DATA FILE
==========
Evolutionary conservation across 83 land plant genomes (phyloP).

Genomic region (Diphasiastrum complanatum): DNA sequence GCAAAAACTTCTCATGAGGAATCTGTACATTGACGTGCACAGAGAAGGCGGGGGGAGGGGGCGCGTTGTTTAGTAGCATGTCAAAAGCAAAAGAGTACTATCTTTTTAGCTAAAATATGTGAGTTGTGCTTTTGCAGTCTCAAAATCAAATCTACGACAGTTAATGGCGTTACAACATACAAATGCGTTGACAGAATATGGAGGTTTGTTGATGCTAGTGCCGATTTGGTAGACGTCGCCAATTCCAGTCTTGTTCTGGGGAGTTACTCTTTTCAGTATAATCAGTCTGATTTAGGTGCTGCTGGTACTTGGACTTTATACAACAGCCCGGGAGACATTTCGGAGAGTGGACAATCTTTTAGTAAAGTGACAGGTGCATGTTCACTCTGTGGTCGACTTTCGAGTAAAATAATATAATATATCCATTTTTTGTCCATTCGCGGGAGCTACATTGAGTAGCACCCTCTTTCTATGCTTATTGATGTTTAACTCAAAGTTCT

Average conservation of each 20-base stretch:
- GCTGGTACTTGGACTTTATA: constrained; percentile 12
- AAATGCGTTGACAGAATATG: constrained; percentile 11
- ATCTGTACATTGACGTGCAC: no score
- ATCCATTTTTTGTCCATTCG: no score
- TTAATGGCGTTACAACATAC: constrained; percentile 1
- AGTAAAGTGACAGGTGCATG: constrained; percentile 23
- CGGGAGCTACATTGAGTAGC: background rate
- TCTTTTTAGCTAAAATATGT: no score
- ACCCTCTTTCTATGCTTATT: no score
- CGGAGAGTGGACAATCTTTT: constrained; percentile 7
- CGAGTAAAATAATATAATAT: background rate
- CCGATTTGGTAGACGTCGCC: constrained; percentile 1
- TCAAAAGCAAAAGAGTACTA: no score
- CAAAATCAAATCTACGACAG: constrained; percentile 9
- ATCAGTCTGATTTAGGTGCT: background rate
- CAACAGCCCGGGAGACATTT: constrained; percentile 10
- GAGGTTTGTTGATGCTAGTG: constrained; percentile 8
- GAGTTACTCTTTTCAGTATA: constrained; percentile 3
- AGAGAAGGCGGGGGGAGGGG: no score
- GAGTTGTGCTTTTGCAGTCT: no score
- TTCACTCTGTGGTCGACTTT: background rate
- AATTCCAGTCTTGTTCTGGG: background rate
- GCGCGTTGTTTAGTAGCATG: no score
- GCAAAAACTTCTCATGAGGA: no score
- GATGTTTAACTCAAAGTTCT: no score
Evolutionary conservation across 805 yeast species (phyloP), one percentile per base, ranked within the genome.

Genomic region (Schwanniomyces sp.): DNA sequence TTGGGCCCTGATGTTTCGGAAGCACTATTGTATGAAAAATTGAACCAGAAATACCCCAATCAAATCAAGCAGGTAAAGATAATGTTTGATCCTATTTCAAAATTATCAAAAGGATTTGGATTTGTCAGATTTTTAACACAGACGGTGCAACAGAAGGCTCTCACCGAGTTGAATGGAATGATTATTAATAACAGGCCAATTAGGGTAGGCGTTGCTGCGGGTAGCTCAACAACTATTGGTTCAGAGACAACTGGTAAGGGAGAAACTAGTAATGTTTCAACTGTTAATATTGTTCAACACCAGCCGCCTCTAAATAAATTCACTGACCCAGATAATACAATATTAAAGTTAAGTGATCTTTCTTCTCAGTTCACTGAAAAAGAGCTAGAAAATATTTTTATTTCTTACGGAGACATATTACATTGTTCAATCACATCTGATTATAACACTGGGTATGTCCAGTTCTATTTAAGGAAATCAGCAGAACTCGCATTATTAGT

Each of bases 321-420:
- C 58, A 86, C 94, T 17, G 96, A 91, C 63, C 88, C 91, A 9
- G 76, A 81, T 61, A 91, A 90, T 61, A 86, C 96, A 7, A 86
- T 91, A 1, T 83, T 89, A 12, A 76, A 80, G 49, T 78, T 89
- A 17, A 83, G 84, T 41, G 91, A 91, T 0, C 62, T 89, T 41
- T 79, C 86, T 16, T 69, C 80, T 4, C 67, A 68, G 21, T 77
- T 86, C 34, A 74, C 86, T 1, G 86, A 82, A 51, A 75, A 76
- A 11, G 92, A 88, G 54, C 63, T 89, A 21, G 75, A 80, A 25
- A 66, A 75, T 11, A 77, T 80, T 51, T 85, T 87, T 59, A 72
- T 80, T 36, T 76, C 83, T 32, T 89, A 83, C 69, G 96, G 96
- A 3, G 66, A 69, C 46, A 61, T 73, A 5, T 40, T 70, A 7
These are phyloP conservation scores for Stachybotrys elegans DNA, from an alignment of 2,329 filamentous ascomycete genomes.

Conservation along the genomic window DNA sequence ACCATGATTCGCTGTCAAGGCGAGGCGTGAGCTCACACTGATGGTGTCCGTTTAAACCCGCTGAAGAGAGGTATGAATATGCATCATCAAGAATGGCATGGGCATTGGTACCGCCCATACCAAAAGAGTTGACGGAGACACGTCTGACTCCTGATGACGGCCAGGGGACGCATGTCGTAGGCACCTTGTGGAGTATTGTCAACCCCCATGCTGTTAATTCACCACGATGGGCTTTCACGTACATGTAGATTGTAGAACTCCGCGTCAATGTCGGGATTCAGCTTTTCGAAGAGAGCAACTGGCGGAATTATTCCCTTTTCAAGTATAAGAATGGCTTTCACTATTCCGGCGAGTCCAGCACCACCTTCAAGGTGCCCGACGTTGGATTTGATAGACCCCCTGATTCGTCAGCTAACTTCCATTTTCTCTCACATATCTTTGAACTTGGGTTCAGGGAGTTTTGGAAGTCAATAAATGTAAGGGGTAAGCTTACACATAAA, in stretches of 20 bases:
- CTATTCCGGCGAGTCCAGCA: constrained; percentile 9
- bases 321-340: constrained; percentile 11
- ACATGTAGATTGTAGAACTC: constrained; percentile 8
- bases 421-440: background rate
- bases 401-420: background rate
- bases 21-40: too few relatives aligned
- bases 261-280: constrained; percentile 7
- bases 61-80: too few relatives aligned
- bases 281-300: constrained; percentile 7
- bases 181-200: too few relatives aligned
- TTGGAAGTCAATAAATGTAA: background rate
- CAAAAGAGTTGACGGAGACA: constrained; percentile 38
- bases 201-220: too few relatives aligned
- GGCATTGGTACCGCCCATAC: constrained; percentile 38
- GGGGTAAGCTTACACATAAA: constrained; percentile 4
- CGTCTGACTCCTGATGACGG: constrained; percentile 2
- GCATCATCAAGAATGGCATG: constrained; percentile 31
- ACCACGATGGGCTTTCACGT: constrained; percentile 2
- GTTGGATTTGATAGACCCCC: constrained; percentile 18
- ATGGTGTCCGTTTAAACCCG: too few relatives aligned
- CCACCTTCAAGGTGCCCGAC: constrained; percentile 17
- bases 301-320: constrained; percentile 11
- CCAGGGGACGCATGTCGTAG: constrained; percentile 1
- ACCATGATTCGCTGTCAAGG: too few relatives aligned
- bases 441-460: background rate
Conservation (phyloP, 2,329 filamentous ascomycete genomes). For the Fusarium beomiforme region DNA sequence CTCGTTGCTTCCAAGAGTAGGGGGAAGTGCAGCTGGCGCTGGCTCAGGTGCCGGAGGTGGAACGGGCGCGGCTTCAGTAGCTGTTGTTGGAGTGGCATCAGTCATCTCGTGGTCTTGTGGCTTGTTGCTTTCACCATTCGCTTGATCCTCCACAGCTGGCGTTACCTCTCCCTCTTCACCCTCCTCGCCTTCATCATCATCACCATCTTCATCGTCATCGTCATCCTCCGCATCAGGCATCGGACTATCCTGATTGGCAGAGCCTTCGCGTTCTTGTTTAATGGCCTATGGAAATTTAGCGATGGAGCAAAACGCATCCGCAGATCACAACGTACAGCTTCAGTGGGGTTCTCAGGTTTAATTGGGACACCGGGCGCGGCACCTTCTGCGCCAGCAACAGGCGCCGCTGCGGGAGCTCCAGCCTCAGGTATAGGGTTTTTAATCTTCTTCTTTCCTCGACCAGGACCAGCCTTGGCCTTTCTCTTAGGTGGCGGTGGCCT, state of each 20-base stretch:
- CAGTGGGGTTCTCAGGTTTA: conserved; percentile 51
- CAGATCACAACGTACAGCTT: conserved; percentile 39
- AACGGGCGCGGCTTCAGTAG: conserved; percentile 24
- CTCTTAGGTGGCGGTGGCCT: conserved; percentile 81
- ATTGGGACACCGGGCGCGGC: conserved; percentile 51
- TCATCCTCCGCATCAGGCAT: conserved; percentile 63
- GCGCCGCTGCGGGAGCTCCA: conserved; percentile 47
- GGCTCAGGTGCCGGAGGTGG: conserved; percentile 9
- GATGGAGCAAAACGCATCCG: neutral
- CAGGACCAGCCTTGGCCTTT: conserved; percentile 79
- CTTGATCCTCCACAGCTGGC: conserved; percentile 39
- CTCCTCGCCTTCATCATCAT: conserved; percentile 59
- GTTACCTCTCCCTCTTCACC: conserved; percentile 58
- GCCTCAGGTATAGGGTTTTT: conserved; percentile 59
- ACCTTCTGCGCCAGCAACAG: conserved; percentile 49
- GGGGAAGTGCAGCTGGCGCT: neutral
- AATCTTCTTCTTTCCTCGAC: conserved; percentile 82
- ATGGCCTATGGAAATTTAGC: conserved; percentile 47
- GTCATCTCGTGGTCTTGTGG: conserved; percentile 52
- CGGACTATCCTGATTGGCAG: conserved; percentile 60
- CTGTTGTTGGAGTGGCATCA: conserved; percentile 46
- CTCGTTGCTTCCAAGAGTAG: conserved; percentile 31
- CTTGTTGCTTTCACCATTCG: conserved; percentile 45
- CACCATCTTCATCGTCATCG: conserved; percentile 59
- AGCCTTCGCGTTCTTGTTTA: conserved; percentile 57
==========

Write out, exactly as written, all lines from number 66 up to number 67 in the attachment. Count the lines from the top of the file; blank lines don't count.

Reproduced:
- CCAGGGGACGCATGTCGTAG: constrained; percentile 1
- ACCATGATTCGCTGTCAAGG: too few relatives aligned